By Jack McLoone
“Never Count Out Touchdown Tom” is a mantra as old as time. Or maybe a few years ago. Or maybe just the second half of Super Bowl LI. Honestly, time has entered this sort of temporal warp ever since Tom Brady and the Patriots mounted the largest Super Bowl comeback ever and I’m not even sure what time it is. My clock says midnight but it could just as easily be 5 a.m. on a Saturday in June 2019.
13 years ago, the Patriots had the only “walk-off” in Super Bowl history, when Adam Vinateri split the uprights in the then-Reliant Stadium in Houston to beat the Carolina Panthers. That field goal won a six-year-old Jack $100, and a new Patriots fan was born in central New Jersey, the middle of Giants and Jets country.
Now, with the Patriots back in Houston for another Super Bowl, they managed to one-up themselves in what I can safely call the best and most insane Super Bowl of all time.
The first half of the game justified a lot of my fears heading into the game. Matt Ryan, Julio Jones and Devonta Freeman were eating the over-hyped Patriots’ defense, and the offense struggled due to insane amounts of pressure on Brady. It was like watching a repeat of the Falcons’ dismantling of the Packers in the NFC Championship Game. You’ll have to excuse me for thinking that Lady Gaga’s performance was better than the first half.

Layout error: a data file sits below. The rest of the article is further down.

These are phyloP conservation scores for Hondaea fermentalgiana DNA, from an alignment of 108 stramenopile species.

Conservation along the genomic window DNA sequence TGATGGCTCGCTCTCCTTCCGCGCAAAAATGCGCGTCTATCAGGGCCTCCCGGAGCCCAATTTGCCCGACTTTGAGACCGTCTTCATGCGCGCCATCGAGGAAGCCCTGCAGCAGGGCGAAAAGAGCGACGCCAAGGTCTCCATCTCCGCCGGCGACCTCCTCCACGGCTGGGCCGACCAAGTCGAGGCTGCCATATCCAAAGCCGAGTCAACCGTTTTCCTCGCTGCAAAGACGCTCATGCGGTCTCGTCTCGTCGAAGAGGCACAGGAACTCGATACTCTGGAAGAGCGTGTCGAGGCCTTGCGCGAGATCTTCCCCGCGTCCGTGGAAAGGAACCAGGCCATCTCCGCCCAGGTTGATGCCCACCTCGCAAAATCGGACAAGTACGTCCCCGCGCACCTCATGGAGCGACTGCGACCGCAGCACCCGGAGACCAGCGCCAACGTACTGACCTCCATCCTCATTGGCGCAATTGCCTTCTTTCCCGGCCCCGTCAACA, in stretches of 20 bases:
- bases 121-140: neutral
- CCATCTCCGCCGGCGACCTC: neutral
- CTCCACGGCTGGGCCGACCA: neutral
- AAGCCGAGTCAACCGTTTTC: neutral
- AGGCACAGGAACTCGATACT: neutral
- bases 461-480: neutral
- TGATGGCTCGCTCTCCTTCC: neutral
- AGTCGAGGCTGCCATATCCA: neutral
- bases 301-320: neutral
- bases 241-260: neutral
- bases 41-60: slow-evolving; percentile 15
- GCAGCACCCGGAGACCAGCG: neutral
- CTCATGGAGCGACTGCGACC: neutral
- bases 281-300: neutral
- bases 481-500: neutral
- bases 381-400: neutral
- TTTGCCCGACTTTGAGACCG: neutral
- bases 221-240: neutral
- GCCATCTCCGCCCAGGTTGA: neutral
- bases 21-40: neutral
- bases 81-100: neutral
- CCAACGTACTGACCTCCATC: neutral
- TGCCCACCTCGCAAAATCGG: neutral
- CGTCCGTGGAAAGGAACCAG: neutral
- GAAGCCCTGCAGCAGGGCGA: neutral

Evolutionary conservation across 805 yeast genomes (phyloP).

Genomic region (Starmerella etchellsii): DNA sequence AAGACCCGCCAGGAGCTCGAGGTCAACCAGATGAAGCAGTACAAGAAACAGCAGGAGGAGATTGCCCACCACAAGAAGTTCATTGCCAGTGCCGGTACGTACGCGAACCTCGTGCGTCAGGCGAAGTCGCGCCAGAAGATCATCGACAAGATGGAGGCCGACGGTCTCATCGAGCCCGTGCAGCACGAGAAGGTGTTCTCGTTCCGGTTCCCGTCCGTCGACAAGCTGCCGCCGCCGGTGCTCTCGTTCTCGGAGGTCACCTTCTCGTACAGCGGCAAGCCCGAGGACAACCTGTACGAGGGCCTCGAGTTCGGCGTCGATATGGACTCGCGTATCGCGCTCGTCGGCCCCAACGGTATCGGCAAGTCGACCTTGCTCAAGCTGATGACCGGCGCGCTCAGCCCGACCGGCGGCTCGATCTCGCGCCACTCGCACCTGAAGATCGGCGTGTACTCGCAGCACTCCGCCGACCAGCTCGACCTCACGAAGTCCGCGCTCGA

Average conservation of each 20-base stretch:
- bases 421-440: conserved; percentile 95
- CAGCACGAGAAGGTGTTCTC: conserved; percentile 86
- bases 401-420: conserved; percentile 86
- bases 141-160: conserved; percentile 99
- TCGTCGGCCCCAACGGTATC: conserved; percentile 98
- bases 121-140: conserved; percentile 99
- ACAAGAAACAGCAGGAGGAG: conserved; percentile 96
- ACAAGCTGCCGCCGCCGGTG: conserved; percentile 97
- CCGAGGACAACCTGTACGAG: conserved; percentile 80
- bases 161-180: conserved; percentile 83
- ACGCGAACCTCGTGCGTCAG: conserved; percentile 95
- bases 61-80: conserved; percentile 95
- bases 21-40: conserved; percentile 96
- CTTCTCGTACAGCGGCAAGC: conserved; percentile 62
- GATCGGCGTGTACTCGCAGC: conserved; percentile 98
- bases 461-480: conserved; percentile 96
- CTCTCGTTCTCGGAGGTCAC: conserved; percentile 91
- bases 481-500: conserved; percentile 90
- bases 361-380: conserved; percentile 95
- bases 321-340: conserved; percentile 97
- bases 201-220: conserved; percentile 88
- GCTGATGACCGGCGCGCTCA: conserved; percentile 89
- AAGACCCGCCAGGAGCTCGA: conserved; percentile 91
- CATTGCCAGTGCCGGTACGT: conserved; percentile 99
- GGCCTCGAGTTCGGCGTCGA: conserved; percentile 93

But then, football became good again, because you can Never Count Out Touchdown Tom. I couldn’t believe it. In a season – particularly a post-season – of absolutely awful football, the improbable happened: The Patriots started mounting a little bit of a comeback.
When Stephen Gostkowski hit a 33-yard field goal with 9:48, I had a little bit of a crisis of faith. That field goal made the score 28-12 in Atlanta’s favor, and I happened to have eight and two in a box pool that would pay out $500 at the end of the game. While I was not mentally prepared to watch the Patriots get stomped, in the back of my mind I had a little solace knowing I could walk away with $500 to put towards bad real estate investments or something.
But the second the Patriots turned a Ryan fumble into a touchdown, I yelled into the night, “I JUST LOST 500 DOLLARS I DON’T EVEN CARE.”
Julio Jones answered that cry by trying to murder me. That ballerina-esqe toe-touch catch on the sideline brought me back to David Tyree, Mario Manningham, even Jermaine Kearse and the PTSD was almost too much.
But then, the turn-tables turned. The Falcons lost 23 yards, and Julian Edelman finally gave the Patriots a signature catch of their own, plucking the ball out of midair an inch off the turf. I want the gif of that catch tattooed across my chest.
I was in no way cardiovascularly prepared for the stress that game put on me, but that doesn’t really matter, because 39-year-old Brady was, and he picked his way through the Atlanta defense like it was nothing to deliver one of the best performances in the history of the sport, hanging 31 unanswered on the Falcons like it was nothing.
I will hear no more conversations about whether Tom Brady is the best quarterback of all time or not. Never, Ever Count Out Touchdown Tom.